1849 Liberty Double Eagle

The 1849 Liberty Double Eagle is a famous and historic rarity, representing the first double eagle struck by the United States Mint. Only a single example is known to exist and this piece resides within the National Numismatic Collection of the Smithsonian Institution.

Technically a pattern or experimental coin, it is believed that at least two examples of the 1849 Double Eagle were struck on December 22, 1849. The first piece was sent to the Mint cabinet and eventually transferred to the Smithsonian. The second piece supposedly went to Treasury Secretary William M. Meredeth and found its way to the Steven K. Nagy collection. Nagy passed away in 1958 and beyond some rumors, the existence of the coin has never been confirmed. A single brass impression was also known in the 19th century, but that specimen has not been seen since 1892.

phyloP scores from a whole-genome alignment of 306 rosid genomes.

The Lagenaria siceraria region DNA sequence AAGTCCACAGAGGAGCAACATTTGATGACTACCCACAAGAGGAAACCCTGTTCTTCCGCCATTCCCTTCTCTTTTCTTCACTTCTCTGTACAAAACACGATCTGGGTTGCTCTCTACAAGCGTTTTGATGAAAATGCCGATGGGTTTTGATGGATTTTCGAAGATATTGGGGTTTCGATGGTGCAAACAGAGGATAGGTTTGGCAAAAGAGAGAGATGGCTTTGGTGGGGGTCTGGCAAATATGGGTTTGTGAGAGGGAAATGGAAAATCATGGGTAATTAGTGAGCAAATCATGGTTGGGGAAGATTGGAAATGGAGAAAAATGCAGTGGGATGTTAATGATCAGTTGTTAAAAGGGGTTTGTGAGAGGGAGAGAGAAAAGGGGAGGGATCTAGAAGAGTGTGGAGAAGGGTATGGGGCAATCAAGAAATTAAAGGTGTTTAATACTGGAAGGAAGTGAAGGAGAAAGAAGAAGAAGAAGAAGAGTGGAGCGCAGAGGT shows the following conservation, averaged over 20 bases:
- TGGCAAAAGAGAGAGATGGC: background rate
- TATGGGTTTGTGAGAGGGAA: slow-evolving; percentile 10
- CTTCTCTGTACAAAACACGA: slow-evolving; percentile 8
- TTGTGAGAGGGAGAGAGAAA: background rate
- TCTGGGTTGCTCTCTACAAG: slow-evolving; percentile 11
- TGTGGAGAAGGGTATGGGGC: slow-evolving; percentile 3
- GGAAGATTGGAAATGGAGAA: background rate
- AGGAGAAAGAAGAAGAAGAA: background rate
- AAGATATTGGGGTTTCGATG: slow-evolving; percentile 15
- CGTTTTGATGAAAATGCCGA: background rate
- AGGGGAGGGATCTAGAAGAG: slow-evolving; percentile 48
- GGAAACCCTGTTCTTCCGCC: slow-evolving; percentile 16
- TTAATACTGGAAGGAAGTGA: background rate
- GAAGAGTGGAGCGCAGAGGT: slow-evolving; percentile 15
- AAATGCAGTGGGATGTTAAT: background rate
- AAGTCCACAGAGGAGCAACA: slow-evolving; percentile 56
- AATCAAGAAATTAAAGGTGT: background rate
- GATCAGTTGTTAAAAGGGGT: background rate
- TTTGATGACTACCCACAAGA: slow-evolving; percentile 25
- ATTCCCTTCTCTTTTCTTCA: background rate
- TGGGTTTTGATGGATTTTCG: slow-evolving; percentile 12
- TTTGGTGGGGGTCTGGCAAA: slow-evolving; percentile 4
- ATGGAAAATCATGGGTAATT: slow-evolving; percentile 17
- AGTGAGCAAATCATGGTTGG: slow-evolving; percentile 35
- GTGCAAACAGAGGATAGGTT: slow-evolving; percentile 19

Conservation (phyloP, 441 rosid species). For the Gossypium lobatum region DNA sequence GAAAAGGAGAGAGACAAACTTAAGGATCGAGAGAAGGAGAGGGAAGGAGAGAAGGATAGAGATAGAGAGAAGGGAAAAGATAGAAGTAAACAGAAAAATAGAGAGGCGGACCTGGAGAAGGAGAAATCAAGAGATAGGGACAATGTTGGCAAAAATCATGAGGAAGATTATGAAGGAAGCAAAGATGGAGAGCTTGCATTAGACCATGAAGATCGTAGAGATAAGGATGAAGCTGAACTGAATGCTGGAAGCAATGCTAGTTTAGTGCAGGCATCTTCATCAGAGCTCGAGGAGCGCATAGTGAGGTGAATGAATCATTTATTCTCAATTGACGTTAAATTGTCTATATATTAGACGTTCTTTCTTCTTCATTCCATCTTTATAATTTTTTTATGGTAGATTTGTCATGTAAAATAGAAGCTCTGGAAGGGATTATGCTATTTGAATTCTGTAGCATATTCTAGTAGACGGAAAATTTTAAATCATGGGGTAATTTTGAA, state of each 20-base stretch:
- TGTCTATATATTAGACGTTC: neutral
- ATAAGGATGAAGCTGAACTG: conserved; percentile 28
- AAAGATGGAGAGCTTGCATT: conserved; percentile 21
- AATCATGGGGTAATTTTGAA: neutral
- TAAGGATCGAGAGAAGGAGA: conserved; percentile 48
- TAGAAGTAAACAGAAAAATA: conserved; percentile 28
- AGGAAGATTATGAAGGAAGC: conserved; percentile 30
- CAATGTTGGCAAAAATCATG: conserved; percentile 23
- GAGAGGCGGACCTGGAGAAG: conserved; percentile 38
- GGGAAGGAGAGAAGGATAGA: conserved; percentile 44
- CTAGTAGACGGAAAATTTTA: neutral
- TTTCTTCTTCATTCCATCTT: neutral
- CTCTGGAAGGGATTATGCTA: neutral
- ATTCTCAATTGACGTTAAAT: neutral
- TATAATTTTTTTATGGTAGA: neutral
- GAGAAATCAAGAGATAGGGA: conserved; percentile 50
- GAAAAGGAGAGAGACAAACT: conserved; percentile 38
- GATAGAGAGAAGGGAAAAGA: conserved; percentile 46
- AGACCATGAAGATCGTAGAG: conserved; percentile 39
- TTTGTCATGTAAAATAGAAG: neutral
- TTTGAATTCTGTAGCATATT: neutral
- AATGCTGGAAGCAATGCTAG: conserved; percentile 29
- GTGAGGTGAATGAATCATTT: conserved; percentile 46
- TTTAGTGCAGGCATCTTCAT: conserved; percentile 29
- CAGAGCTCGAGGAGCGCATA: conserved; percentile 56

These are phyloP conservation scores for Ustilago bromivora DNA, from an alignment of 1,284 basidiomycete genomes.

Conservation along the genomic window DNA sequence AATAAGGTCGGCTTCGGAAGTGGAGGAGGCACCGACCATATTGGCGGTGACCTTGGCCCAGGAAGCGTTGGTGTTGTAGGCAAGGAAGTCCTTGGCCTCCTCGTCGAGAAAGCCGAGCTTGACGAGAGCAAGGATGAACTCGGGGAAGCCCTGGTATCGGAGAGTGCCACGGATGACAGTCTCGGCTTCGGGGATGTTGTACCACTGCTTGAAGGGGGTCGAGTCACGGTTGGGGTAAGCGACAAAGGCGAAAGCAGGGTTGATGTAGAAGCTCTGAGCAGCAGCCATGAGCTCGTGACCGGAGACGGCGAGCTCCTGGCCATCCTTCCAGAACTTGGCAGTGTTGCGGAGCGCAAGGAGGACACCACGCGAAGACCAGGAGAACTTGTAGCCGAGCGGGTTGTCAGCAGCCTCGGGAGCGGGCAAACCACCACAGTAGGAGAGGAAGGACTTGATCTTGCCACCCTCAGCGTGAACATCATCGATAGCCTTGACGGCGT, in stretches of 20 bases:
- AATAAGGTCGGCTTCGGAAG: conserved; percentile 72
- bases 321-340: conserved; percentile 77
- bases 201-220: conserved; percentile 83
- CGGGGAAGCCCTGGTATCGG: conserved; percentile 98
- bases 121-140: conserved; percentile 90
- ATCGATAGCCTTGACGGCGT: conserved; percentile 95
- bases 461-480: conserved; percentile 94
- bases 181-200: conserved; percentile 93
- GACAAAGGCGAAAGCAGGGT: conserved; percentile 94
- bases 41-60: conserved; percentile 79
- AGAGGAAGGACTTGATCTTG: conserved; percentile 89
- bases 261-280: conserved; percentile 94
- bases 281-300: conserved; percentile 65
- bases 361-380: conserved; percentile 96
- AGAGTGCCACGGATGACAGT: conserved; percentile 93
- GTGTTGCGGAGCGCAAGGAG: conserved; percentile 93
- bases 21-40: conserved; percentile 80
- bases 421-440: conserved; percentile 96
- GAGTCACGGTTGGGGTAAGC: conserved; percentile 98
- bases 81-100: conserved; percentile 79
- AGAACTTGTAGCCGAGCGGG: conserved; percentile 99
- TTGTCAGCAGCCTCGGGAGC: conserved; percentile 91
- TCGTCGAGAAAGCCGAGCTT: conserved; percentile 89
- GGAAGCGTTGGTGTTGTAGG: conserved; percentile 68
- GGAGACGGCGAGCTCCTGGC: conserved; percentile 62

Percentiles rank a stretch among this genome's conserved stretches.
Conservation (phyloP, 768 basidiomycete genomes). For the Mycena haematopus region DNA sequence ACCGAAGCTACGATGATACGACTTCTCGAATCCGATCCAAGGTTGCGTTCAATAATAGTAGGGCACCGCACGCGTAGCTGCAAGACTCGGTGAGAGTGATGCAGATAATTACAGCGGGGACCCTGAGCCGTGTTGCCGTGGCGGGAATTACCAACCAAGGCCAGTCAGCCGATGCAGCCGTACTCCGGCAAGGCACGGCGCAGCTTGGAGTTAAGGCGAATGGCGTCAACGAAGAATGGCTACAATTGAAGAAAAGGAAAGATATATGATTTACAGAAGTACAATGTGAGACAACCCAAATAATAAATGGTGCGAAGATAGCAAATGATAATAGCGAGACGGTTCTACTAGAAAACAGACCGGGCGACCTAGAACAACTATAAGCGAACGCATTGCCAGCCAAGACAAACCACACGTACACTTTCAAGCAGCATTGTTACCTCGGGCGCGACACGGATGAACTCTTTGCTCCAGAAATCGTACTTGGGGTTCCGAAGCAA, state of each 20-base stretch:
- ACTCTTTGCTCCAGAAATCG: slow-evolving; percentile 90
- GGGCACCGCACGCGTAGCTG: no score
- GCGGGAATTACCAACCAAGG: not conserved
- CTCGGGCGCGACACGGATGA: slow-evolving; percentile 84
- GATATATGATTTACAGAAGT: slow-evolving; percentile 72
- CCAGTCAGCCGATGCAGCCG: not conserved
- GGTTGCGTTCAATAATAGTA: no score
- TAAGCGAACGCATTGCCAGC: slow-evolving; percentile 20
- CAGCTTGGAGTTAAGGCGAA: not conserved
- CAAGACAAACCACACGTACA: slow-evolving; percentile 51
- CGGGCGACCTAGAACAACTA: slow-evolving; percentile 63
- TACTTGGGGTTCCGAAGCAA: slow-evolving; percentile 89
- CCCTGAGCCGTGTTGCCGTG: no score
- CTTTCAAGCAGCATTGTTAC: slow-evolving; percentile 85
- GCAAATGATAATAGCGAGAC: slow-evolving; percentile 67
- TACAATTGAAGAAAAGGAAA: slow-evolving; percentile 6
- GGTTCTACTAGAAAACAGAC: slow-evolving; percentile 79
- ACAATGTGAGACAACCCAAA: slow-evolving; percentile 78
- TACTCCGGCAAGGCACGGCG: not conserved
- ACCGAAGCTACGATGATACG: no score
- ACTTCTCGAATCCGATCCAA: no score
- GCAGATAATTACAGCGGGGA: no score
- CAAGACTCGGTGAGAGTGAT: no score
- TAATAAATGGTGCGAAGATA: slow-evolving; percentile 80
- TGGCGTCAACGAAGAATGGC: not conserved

An example of the 1849 Double Eagle has never traded publicly, but in 1909 J.P. Morgan was reported to have offered a sum of $35,000 for the example in the Mint cabinet collection. This would have represented an enormous amount at a time when other well-known rarities such as the 1804 Silver Dollar commanded prices of less than $1,000. Recent estimates of the value of this unique rarity have been as high as $20 million, although the price at auction could be substantially higher due to the prominent status of this unique rarity.

Coin Specifications

  • Designer: John B. Longacre
  • Composition: 90% Gold, 10% Copper
  • Weight: 33.436 grams
  • Diameter: 34 mm
  • Edge: Reeded